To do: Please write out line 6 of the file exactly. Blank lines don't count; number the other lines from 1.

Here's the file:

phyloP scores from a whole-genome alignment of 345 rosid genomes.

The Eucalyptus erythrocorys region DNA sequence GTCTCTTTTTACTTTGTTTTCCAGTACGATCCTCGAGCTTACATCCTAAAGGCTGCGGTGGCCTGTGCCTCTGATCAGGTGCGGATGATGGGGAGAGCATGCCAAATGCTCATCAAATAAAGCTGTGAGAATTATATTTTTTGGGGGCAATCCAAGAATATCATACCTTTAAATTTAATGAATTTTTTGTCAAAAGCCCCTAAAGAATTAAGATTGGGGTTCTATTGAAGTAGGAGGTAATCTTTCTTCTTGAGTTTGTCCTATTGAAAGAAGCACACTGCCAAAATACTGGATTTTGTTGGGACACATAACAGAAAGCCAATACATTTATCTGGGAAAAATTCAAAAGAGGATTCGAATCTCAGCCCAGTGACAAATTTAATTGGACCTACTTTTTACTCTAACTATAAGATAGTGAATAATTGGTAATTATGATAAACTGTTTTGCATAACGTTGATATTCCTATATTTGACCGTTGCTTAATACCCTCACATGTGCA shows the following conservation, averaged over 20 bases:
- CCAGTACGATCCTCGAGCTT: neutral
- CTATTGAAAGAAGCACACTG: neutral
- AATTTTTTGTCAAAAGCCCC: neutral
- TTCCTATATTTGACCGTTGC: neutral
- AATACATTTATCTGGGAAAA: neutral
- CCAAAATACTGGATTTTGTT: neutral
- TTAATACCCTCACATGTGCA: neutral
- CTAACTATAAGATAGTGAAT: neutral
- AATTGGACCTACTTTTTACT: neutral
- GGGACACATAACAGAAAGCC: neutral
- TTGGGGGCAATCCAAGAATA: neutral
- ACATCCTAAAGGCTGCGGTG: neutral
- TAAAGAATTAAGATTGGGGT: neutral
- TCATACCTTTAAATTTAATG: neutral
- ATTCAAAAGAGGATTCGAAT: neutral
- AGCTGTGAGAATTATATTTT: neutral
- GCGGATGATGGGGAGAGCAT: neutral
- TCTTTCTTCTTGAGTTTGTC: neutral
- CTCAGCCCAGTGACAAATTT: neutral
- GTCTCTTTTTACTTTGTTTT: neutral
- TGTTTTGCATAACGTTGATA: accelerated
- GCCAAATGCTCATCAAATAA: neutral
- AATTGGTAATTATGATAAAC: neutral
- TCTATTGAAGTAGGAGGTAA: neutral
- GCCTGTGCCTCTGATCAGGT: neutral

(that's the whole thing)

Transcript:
- TTCCTATATTTGACCGTTGC: neutral